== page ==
Guest Blog: Many Cape Cod Waters Fail to Meet Water Quality Standards

New report by the Association to Preserve Cape Cod finds septic systems, stormwater, and fertilizer use threaten long-term water health

Bass River, Yarmouth, MA

South Yarmouth's Bass River is one of the waterways where water quality doesn't make the grade. Photo: Alan Grinberg (CC BY-NC-ND 2.0)

Andrew Gottlieb serves as Executive Director of the Association to Preserve Cape Cod, which has been working to preserve, protect, and enhance the Cape’s natural resources for more than 50 years.

More than two-thirds of Cape Cod’s coastal embayments and more than one-third of its freshwater ponds are suffering from unacceptable water quality due to excess nutrients, while the Cape’s public drinking water supplies overall have maintained a high standard of quality. That’s the conclusion of a comprehensive analysis of the Cape’s water resources, released recently by the Association to Preserve Cape Cod (APCC) in its first annual State of the Waters: Cape Cod report.

The primary cause of water quality decline is excessive nutrients from inadequately treated wastewater, stormwater runoff, and fertilization of landscaping. Most of the Cape is served by Title 5 septic systems, which are ineffective in removing nutrients from waste. Poorly treated stormwater runoff and fertilizers are other sources of nutrients in the Cape’s water bodies and can have a big impact when close to surface waters.

Towns have prioritized the protection of drinking waters but not surface waters

The disparity between the degraded quality of surface waters and the continued quality of drinking water reflects different approaches to management by the Cape’s 15 towns. A clear public policy commitment was made to protect drinking water supplies over 30 years ago. Towns protected water supply areas through open space acquisition and wellhead protection zoning. As a result, that water supply quality has remained excellent.

However, towns failed to take comprehensive action to protect surface waters. The boom in housing development in recent decades, coupled with inadequate wastewater management, has caused the widespread decline of waters across the Cape.

The majority of the Cape’s coastal embayments are impaired

The findings are damning. Data were available for 48 coastal embayments, for which 152 separate monitoring stations were analyzed and scored. Of the 48, more than two-thirds – 33 embayments or 69 percent – had segments with unacceptable water quality. Fewer than one-third – 15 embayments or 31 percent – had acceptable water quality throughout the entire embayment.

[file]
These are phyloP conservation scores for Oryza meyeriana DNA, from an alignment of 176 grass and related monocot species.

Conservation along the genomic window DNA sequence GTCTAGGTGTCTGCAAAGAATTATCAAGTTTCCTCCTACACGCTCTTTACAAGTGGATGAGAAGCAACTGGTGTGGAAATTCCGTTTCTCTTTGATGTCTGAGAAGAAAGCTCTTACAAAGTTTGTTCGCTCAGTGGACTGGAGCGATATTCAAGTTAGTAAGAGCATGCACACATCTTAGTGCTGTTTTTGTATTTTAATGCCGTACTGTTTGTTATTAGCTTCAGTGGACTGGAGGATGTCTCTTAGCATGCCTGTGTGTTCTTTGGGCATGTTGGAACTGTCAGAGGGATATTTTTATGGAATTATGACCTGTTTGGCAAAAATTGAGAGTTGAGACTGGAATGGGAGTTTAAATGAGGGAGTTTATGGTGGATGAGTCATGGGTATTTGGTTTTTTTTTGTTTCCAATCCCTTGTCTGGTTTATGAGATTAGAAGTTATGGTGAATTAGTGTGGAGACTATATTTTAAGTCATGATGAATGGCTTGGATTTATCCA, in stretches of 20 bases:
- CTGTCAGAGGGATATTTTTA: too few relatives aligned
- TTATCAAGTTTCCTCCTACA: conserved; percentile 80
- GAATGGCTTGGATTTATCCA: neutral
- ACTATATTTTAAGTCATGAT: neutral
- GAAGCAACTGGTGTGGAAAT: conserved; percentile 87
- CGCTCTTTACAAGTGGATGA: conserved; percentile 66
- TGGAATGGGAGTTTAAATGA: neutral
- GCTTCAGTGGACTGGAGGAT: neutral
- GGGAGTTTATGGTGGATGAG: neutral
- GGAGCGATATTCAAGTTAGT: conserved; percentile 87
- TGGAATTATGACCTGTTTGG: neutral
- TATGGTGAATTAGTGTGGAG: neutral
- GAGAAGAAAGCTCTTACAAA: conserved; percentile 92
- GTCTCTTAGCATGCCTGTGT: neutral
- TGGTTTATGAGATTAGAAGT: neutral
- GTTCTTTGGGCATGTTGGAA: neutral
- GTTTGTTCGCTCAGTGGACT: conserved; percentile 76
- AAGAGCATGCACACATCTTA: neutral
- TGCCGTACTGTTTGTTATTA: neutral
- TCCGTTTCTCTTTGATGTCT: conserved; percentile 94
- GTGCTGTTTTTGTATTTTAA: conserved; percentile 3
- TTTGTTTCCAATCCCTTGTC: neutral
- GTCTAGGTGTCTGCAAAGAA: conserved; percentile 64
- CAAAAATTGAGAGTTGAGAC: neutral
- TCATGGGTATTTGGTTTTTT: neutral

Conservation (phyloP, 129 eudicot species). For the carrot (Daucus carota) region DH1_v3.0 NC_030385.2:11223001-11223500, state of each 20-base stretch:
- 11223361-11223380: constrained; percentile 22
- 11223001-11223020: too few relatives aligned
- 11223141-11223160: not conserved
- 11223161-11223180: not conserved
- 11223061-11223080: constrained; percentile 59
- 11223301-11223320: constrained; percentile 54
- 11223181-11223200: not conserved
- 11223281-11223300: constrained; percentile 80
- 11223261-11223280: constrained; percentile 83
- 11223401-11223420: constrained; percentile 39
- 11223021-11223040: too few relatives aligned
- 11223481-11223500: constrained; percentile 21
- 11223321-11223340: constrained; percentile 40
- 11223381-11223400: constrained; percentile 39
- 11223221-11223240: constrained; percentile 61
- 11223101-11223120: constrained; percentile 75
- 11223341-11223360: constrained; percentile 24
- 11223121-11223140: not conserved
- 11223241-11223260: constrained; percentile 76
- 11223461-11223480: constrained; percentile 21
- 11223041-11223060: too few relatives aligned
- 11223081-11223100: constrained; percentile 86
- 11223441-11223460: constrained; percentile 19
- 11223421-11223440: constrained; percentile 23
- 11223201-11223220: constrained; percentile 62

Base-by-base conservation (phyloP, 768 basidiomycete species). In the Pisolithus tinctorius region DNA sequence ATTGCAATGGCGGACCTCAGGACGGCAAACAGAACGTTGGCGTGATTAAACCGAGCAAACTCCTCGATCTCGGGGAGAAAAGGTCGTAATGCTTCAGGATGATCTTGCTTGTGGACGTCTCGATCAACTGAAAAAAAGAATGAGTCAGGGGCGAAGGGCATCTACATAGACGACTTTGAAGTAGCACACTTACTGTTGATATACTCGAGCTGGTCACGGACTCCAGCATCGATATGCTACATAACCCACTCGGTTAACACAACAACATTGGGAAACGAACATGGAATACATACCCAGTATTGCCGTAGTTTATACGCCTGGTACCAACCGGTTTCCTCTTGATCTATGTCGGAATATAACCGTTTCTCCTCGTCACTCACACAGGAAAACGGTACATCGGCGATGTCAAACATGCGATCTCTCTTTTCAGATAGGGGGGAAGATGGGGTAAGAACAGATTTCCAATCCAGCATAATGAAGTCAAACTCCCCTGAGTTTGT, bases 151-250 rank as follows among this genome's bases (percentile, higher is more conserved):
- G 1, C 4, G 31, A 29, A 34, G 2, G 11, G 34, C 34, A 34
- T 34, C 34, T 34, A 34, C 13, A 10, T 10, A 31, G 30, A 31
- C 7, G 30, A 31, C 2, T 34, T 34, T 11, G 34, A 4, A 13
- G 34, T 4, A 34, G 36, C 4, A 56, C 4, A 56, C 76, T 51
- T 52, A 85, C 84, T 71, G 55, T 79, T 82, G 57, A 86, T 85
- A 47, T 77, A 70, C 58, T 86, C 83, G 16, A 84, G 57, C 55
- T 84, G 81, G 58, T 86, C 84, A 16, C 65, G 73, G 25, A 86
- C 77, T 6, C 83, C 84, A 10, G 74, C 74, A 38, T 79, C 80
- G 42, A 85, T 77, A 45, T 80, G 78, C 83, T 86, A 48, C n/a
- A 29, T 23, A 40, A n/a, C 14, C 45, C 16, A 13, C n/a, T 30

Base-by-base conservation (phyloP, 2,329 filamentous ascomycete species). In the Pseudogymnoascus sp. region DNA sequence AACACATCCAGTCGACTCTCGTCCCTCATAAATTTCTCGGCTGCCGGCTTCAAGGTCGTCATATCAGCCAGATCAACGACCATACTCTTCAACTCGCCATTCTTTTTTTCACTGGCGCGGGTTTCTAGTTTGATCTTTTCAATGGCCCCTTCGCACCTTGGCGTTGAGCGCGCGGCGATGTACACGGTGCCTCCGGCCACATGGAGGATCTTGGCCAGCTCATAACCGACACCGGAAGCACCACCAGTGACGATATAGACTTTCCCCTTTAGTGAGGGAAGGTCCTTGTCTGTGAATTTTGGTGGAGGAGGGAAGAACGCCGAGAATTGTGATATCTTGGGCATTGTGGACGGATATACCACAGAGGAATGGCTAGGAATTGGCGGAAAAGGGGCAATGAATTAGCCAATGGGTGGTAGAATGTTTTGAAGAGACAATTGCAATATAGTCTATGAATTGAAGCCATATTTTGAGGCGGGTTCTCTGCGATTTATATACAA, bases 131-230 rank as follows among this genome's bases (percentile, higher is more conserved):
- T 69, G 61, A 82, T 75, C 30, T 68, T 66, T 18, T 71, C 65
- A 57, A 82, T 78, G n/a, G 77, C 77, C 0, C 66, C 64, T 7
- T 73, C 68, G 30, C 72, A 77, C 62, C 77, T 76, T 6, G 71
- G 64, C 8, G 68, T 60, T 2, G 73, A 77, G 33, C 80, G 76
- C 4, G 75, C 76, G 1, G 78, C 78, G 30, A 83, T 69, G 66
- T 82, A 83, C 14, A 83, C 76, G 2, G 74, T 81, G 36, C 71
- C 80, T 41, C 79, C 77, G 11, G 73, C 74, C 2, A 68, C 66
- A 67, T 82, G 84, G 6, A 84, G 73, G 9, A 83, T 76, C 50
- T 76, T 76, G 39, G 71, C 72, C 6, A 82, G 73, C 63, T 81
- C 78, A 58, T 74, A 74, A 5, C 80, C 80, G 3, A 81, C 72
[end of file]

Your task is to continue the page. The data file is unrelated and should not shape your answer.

Of the monitoring stations, nearly two-thirds – 98 stations or 64 percent – received unacceptable water quality scores. A little over one-third – 54 stations or 36 percent – were scored as having acceptable water quality.

Most of the embayments graded as having unacceptable water quality lie along the western, southern, and eastern coasts of Cape Cod. These are regions where the watersheds generally contain more densely developed areas served by Title 5 septic systems and where embayments have low tidal flushing rates due to the combination of narrow openings to the ocean and relatively small tidal flux.

The freshwater ponds analyzed also are unhealthy, though more monitoring is needed

Of the Cape’s freshwater ponds, more water quality monitoring is needed. Only 149, or 15 percent, of the 996 ponds on Cape Cod are monitored for water quality. Of the monitored ponds, over one-third – 58 ponds or 39 percent – had unacceptable water quality scores. Fewer than two-thirds – 91 ponds or 61 percent – were determined to have acceptable water quality.

Twenty public water supplies in the 15 towns across the Cape were all graded as excellent in APCC’s report, based on existing drinking water quality standards. However, contaminants of emerging concern, such as PFAS, endocrine-disrupting compounds, pharmaceuticals, and microplastics, are not monitored for most public water systems, and drinking water standards for these contaminants have not been established.

Water quality issues can be solved, but action is needed now

Solving these water quality problems requires effort on the local level. APCC’s action plan recommends that towns make water resource protection and restoration of embayments and ponds a high priority. Towns must adopt and implement long-term strategies for managing wastewater consistent with the regional 208 Plan, dedicating at least 50 percent of short-term rental tax revenue to investments that include wastewater infrastructure, improving stormwater treatment, and adopting effective land-use practices that protect water resources.

Our action plan urges residents to get more involved in the local decision-making process, demand action by town officials to protect water resources, and support local investments in wastewater infrastructure and viable alternative wastewater treatment strategies at town meeting and in town elections.

The people of Cape Cod have the responsibility – and the power – to restore water quality. The time is now.

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